October 1, 1980
Ben puffs hard on his pipe this morning as if he needs to keep his hands warm, mumbling about the chill and how fast the summer went.
He keeps dwelling on the two boys we saw last June who nearly drove a boat off the falls here, and how this wasn’t the only times kids got hurt here.
He calls them fools.
He mumbles about one kid in particular he used to see here, someone he said made him think of himself at that age.
“Didn’t have no folks as I can tell,” Ben says, “of if he did they were too poor to put proper clothes on him or didn’t care to put them on him if they had money.”
Ben doesn’t say anything good about hippies who dress up poor and less about rich kids who wear jeans with holes.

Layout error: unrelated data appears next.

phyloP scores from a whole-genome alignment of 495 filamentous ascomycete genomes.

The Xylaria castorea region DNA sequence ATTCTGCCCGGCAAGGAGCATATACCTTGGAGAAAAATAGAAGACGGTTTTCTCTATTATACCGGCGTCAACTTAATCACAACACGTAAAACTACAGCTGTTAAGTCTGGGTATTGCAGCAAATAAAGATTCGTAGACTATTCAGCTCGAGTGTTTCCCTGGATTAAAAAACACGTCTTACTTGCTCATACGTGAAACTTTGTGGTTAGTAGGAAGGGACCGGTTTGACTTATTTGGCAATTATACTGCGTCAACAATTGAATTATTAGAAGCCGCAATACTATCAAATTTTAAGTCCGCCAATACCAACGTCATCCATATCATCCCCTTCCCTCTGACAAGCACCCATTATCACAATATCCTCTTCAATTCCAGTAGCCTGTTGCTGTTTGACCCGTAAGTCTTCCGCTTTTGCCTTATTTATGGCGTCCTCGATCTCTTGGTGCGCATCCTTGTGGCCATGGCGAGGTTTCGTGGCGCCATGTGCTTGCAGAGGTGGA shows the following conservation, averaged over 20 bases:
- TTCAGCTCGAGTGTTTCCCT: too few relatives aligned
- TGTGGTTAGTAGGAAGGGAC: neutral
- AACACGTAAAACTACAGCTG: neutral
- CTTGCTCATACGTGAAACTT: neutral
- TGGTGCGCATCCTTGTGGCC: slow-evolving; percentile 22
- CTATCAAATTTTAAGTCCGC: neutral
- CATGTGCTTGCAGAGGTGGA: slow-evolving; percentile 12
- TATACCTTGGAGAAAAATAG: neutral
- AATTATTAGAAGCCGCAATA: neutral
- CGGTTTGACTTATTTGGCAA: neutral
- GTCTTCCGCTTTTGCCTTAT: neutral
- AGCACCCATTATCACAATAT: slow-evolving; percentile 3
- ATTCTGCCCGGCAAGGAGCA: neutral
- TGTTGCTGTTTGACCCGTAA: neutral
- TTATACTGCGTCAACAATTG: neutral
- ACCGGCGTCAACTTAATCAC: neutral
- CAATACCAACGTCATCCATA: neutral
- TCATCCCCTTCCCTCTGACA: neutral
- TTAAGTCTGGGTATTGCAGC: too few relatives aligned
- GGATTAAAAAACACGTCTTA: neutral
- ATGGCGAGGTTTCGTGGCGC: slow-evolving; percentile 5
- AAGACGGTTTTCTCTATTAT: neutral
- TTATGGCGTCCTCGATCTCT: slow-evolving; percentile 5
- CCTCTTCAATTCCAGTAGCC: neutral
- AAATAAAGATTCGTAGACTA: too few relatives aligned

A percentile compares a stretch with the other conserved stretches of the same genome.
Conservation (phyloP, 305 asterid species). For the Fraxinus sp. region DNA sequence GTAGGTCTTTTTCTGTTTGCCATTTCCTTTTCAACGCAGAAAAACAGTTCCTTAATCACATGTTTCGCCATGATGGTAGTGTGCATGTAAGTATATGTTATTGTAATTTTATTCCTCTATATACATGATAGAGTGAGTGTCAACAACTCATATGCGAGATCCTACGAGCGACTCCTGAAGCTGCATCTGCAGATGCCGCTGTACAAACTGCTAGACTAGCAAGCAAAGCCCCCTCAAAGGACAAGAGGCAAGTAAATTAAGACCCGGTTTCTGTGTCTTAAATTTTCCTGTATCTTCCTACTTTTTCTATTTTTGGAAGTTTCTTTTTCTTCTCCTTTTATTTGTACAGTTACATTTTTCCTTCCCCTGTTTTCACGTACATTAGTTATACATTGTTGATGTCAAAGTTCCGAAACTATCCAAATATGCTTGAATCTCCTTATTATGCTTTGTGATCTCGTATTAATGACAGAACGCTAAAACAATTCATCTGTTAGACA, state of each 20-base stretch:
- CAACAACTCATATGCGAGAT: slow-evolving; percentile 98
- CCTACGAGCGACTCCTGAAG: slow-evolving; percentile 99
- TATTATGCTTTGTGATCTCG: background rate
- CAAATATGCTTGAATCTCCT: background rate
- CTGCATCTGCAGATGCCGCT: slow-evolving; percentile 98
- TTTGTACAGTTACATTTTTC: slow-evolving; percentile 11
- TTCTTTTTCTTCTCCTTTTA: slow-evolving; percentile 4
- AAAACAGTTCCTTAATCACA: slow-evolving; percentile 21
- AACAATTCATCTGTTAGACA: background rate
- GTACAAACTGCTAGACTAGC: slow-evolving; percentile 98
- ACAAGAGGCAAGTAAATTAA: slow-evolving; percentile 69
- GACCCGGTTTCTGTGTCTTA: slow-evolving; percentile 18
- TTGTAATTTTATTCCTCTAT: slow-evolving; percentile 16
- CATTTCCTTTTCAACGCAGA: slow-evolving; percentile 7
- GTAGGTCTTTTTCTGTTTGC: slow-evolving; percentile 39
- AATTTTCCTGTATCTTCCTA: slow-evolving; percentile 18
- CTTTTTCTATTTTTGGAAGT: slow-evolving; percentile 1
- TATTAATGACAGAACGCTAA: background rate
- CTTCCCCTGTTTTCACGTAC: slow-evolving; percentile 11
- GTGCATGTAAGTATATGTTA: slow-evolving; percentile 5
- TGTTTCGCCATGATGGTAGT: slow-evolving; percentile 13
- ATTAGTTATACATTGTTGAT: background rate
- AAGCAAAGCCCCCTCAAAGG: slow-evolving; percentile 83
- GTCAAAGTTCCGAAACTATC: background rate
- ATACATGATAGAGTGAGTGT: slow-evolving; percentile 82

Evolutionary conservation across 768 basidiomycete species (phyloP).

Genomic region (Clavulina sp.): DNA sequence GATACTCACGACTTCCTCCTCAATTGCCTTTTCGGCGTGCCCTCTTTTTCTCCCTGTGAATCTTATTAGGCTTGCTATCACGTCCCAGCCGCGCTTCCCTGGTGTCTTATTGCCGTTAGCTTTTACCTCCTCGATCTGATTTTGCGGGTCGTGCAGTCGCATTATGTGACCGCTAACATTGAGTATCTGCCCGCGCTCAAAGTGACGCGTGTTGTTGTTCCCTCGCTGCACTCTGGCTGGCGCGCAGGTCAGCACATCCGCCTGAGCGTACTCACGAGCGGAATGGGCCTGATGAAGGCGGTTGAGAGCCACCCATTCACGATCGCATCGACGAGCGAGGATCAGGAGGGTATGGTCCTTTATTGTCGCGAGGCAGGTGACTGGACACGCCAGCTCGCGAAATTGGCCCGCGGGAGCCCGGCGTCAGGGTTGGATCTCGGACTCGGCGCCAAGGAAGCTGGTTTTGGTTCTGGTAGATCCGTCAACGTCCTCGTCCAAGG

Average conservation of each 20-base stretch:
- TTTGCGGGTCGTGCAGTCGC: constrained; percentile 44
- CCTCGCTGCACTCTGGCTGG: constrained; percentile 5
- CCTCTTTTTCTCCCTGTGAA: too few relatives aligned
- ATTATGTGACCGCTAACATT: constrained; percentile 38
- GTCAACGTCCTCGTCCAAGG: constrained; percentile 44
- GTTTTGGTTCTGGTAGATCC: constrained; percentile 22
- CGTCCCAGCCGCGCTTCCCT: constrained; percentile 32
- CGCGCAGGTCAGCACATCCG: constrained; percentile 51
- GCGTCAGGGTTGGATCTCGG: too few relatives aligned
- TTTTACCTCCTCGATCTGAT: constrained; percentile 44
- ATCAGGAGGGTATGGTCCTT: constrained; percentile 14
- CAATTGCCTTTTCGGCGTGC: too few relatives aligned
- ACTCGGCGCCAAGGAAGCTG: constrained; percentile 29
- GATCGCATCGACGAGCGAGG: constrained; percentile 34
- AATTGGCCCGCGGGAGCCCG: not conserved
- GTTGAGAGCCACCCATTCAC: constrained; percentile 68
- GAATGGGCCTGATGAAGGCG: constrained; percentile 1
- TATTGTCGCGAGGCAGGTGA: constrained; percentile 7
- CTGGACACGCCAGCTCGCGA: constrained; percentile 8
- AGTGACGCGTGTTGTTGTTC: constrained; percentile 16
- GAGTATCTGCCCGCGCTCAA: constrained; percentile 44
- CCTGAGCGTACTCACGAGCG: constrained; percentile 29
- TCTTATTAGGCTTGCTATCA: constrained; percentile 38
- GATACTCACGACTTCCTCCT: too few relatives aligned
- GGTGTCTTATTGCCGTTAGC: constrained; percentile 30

“This boy wasn’t pretending to be poor, he was just poor,” Ben says.
Sometimes, bend – who admits he doesn’t part with a penny easily – even bought the boy meals as did some of the fishermen who all took a liking to the boy.
“He never begged; he never asked for anything except to sit with us from time to time,” Ben says. “I guess he got pretty lonesome, no real home, no friends to speak of, just us.”
Ben puffed on the pipe again and stared out at the trees whose leaves have turned early, not with bright colors, but straight to brown with a few pale yellow here and there.
“When I saw him on the falls I knew it was trouble,” he says in a voice so low, the soft sound of the fall water swallowed them up. “I shouted at him like I did those boys last spring. I remember him turning to look at me over his shoulder before he felt.”
Ben uses the word “fell” but I know the boy didn’t fall, and Ben won’t say what happened after that which tells me what happened if not in detail.